24 Nov Boy or Girl? Don’t decide. Part 3
The book, Unnatural Selection by Mara Hvistendahl, outlines the history of population control, abortion, and sex selection from a pro-abortion standpoint. Using this information, I will outline 3 issues regarding this movement: recurring ideas, unrestrained parental control, and the power of unique life. These issues were separated into three different blog posts, this is the concluding article, part 3.
Ending human life for convenience is not a new thing, it’s old rationalizations and overreaching, unrestrained parent choices rolled up into a big mess. There is often the rebuttal that ending a fetus’ life is actually a blessing for the child, whether it be because the child is unwanted, going to be disadvantaged financially, disabled, or the other myriad of problems that comes with life. I want to refute that. I want to address incredible achievements in spite of the problems. Our lives would be vastly different without these courageous individuals. One could even argue that these achievements would not have come if these individuals did not face such hardships.
Steven Hawking is a brilliant man. He has contributed greatly to science. On his 21 birthday he was diagnosed with ALS. Now, he is wheelchair bound and can only talk with the help of a computerized voice system. Even though he has sever disabilities he still gives great things to the world. If Steven Hawking can do it, then think of all the other people that can still give to this world, even in the face of extreme and unfortunate trials. Was his life lessened by the onset of this disease? In some regards yes, and yet he has made incredible contributions in spite of any limitations.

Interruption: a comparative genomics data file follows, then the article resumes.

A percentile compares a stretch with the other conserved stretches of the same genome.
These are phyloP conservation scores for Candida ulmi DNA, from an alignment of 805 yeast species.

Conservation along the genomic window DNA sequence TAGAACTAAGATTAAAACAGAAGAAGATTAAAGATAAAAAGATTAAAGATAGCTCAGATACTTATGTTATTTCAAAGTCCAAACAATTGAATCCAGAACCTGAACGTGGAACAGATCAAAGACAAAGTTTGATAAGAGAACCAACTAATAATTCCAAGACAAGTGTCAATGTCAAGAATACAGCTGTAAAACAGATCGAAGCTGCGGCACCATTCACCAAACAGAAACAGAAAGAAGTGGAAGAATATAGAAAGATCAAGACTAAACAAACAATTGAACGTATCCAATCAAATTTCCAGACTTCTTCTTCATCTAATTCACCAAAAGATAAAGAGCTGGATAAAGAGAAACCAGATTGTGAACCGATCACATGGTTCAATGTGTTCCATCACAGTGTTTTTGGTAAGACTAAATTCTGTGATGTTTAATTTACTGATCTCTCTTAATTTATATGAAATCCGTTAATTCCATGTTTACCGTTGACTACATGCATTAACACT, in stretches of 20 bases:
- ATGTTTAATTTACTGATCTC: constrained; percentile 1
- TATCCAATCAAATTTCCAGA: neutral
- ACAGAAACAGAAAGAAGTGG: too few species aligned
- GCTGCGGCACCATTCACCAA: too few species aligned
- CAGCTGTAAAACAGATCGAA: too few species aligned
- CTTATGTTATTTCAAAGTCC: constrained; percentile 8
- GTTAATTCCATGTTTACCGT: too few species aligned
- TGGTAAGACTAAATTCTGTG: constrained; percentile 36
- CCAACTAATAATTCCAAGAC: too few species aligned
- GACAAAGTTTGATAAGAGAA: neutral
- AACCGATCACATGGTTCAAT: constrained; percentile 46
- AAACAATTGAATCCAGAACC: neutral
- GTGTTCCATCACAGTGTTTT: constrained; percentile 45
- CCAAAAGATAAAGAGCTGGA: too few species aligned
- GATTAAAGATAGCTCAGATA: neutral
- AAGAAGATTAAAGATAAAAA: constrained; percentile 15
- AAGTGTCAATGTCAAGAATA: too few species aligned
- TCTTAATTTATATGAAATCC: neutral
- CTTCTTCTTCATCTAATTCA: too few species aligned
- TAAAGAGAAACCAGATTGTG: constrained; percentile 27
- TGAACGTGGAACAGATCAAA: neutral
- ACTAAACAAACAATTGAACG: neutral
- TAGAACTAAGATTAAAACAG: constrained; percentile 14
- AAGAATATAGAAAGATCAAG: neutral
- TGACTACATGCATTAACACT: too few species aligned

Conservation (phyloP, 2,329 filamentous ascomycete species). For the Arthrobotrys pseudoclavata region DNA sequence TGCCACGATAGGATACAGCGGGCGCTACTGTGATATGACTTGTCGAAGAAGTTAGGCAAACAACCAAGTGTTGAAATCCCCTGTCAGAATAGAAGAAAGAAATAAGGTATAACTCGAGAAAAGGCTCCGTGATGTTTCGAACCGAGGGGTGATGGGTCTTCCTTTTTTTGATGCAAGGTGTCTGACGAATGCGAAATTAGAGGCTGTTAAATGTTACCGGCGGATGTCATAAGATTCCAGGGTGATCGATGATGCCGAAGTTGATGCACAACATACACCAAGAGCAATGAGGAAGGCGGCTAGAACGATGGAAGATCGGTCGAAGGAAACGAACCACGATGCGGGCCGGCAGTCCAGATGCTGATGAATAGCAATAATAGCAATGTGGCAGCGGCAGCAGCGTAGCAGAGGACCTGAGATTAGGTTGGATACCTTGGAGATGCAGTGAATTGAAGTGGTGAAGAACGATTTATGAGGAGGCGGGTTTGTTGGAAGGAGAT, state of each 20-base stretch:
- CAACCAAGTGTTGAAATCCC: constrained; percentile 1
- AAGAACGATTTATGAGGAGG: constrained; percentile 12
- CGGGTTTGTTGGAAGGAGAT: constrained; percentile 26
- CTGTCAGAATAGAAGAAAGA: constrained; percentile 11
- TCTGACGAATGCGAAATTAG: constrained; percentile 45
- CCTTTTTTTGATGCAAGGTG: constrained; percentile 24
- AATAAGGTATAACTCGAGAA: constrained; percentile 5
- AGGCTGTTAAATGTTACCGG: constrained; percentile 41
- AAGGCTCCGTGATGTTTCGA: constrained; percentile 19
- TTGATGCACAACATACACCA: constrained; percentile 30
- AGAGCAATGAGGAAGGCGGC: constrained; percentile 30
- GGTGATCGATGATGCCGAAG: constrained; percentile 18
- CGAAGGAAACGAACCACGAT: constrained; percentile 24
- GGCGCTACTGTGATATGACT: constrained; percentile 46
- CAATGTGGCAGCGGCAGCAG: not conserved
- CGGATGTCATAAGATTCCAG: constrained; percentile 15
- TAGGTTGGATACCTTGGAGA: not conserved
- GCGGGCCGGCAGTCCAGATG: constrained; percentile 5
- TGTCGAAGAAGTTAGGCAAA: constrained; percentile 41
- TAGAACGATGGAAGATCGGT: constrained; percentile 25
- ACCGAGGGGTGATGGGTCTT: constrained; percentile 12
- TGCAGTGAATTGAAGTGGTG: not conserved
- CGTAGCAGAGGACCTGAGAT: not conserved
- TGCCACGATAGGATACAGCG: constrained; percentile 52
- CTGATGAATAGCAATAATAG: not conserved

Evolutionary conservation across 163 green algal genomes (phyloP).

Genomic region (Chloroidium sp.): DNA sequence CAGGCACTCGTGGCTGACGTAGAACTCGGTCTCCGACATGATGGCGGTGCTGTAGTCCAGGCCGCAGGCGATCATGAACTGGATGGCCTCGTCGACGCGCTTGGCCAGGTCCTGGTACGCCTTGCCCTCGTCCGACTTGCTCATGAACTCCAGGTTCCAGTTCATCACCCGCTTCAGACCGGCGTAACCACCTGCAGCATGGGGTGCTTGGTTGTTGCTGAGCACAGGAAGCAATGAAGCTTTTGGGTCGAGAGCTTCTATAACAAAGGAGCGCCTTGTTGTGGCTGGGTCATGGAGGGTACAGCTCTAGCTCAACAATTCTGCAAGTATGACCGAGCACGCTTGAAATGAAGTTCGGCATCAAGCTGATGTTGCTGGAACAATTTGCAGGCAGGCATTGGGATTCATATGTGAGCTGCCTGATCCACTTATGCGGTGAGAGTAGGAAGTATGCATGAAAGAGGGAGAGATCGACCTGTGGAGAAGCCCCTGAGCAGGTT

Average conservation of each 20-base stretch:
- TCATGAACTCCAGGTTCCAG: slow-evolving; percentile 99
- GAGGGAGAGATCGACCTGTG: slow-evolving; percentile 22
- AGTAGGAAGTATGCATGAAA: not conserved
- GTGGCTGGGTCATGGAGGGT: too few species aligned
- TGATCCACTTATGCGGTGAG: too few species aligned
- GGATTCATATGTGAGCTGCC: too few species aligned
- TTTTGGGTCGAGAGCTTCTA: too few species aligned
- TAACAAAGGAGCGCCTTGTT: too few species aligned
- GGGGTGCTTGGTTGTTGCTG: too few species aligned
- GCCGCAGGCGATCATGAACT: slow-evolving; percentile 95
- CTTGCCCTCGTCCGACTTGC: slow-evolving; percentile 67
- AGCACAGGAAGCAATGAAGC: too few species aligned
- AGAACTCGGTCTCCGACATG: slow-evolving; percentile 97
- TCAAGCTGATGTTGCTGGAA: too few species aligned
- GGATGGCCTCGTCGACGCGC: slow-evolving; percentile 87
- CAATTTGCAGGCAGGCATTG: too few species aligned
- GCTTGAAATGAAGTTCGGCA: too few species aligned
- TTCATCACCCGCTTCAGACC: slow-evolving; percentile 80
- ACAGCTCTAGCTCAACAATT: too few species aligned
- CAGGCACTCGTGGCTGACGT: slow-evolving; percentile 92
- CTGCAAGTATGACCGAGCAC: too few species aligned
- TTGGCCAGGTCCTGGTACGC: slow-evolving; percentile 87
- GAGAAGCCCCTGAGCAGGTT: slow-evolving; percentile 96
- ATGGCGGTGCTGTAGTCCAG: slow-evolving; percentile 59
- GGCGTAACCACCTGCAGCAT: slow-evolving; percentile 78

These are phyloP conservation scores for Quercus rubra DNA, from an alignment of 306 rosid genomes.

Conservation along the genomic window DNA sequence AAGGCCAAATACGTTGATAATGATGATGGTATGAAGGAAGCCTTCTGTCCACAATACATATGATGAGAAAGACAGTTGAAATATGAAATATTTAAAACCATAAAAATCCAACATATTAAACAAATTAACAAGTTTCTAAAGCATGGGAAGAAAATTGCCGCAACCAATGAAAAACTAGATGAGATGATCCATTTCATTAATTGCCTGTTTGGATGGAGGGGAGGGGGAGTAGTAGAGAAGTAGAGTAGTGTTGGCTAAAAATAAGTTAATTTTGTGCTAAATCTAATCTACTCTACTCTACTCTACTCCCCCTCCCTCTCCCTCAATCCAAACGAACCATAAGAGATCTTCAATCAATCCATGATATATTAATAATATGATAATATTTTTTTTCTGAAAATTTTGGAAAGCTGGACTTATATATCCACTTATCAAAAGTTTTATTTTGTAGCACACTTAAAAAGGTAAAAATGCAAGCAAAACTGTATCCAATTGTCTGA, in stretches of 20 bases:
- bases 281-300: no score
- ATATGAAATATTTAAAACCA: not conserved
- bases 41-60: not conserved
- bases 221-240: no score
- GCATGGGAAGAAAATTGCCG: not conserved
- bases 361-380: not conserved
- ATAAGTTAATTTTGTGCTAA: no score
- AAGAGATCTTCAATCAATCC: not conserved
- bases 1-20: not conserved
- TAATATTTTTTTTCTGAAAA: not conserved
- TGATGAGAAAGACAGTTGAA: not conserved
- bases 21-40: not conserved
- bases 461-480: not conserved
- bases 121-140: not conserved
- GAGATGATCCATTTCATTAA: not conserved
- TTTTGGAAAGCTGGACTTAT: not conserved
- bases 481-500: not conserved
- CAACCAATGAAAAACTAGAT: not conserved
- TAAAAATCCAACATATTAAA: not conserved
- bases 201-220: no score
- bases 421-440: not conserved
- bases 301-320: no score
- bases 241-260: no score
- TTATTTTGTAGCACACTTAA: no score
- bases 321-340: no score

Beethoven was born to an alcoholic father, which is not usually considered a good way to start life. When he got older he slowly began to lose the ability to hear. He found it so unfair to be a musician and lose his hearing. He didn’t want to live and be deaf, but he felt he still had music to give, and he went on to give some of his greatest music. The world would be dull without his contributions. I am impressed, also, by his willingness to give even when something he cherished so dearly had been taken away.
Albert Eisntein didn’t speak until he was 3 years old and his teachers thought he was stupid. It is sad to think of all the the people with unrecognized greatness, simply because those involved in their life can’t see it.
Oprah Winfrey was tragically abused while living with her mother. I am so impressed with Oprah’s ability to take these bad childhood experiences and turn them into something beautiful. I am impressed with how much Oprah cares about people. She has done so much good for others. While some could predict the trials she might experience because of the life she was born into, no one could have predicted where she would be now and the good she has done. That’s the problem with judging human life based on the short sighted vision of other humans; we just can’t predict what a person will become. Although we cannot predict the myriad of good a person can do if their life is protected, a discarded life has only one outcome and no need for predictions.